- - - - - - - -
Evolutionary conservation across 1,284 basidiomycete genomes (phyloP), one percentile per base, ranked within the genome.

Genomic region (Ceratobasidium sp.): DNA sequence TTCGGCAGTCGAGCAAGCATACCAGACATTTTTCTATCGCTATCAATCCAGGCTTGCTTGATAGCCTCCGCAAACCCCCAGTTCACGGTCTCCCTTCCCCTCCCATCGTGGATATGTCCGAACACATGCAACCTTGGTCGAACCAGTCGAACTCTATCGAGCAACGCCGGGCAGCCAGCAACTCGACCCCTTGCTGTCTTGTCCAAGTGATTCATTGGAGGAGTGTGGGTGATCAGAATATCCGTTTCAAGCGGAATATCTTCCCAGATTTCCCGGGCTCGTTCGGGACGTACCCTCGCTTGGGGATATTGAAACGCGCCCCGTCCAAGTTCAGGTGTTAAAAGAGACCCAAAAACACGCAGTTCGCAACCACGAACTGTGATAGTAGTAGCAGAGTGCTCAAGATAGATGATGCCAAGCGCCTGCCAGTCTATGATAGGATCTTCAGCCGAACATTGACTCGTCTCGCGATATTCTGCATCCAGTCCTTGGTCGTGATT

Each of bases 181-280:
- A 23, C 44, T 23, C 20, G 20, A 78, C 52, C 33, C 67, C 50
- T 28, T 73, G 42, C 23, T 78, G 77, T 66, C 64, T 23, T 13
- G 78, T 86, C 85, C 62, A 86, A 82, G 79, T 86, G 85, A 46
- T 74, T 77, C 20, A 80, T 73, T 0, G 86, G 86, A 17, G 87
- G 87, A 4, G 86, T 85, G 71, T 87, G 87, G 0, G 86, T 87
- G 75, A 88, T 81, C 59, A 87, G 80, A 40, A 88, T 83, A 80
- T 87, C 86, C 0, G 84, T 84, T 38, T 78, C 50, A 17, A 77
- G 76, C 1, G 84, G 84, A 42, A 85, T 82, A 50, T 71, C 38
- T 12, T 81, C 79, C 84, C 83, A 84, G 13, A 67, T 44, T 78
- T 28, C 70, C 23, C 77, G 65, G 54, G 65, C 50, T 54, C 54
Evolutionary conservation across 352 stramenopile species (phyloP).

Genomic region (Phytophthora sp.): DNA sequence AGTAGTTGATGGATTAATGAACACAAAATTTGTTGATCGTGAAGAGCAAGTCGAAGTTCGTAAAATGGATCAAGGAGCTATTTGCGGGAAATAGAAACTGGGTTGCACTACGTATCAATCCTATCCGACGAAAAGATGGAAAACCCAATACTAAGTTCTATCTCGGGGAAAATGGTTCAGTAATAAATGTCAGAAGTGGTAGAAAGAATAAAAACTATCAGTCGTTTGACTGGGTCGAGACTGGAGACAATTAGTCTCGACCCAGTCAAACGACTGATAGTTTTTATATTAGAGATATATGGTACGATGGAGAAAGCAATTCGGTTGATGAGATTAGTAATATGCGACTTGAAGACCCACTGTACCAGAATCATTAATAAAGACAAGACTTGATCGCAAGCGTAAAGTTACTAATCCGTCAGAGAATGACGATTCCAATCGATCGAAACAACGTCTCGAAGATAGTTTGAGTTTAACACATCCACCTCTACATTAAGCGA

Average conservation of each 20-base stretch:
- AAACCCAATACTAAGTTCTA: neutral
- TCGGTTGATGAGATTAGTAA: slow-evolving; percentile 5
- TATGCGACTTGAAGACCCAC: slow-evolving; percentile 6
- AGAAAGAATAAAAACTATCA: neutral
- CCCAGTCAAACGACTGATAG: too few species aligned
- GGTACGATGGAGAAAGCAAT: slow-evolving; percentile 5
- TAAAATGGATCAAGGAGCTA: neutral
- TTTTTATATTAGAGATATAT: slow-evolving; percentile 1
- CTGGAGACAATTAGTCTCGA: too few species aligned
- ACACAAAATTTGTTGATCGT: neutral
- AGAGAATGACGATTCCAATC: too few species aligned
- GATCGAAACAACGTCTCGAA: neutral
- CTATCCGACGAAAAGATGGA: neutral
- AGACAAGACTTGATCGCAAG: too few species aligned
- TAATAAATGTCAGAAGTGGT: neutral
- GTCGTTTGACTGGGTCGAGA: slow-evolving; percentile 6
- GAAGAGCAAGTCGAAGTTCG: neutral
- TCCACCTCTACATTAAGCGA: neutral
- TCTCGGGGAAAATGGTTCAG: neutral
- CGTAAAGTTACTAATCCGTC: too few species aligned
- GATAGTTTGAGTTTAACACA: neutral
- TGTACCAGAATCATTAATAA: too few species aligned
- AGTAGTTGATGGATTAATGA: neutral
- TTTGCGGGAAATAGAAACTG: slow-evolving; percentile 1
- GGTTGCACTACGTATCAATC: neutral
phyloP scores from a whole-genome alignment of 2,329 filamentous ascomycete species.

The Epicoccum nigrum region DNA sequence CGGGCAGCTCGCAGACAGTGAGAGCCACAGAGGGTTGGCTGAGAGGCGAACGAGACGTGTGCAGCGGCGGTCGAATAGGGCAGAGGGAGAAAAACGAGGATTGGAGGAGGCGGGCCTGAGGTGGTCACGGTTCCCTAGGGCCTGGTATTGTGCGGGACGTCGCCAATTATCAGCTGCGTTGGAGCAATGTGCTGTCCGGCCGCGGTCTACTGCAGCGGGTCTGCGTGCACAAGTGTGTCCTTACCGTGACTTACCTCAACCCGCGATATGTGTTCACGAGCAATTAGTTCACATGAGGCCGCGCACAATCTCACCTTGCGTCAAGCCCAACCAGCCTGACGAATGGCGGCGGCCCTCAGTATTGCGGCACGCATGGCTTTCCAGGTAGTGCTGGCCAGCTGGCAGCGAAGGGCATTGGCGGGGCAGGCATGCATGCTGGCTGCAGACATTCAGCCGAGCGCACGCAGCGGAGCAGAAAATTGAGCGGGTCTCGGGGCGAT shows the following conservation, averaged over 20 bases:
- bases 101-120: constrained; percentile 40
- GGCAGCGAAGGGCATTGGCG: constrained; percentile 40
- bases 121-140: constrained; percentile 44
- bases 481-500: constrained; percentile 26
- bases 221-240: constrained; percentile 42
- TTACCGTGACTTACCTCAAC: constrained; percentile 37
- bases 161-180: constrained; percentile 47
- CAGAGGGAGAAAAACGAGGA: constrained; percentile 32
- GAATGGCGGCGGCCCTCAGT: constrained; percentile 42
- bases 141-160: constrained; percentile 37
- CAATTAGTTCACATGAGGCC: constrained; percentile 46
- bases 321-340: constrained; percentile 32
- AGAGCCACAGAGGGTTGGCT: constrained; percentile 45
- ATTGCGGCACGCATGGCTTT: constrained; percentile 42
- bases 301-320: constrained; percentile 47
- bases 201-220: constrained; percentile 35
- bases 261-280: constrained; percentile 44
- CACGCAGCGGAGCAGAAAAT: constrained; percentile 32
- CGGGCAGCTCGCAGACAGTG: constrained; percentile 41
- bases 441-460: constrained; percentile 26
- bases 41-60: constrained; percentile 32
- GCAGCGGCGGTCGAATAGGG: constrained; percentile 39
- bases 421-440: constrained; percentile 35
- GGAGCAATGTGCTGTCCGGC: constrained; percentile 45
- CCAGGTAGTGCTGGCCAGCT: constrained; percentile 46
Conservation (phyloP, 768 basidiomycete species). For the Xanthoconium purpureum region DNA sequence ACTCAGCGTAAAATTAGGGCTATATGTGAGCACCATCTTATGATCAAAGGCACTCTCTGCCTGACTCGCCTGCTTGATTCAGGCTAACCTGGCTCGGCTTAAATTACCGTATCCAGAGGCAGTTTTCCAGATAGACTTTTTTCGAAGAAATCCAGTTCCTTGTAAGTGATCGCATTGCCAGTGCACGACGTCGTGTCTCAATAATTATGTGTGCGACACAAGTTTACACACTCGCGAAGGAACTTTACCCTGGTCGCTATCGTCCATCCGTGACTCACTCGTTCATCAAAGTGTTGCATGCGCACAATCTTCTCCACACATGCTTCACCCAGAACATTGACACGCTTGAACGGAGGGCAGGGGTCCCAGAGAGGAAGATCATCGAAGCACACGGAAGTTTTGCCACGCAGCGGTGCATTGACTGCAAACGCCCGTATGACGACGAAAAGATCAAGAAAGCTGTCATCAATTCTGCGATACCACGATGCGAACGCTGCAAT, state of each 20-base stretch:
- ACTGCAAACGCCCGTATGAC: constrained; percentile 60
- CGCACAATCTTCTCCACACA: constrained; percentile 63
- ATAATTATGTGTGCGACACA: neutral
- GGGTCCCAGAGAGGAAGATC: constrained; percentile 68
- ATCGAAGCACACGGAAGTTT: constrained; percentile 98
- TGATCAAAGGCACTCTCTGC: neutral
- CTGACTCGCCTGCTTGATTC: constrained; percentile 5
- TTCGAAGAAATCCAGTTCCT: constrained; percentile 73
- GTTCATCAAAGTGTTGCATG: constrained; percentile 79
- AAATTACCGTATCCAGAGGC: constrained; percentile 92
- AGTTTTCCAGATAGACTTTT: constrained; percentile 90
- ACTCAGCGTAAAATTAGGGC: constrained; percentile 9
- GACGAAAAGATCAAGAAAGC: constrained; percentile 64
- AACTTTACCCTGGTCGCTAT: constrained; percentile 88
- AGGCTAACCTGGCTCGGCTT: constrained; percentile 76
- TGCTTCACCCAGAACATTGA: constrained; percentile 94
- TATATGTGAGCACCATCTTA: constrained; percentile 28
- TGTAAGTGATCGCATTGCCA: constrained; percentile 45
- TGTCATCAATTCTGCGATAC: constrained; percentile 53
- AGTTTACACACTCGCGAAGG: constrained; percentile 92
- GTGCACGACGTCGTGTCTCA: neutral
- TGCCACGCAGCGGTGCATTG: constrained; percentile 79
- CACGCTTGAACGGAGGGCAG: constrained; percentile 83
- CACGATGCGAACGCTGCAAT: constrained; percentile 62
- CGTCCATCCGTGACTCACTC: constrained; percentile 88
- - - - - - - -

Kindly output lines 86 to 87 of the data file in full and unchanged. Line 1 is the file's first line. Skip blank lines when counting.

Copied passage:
- TATATGTGAGCACCATCTTA: constrained; percentile 28
- TGTAAGTGATCGCATTGCCA: constrained; percentile 45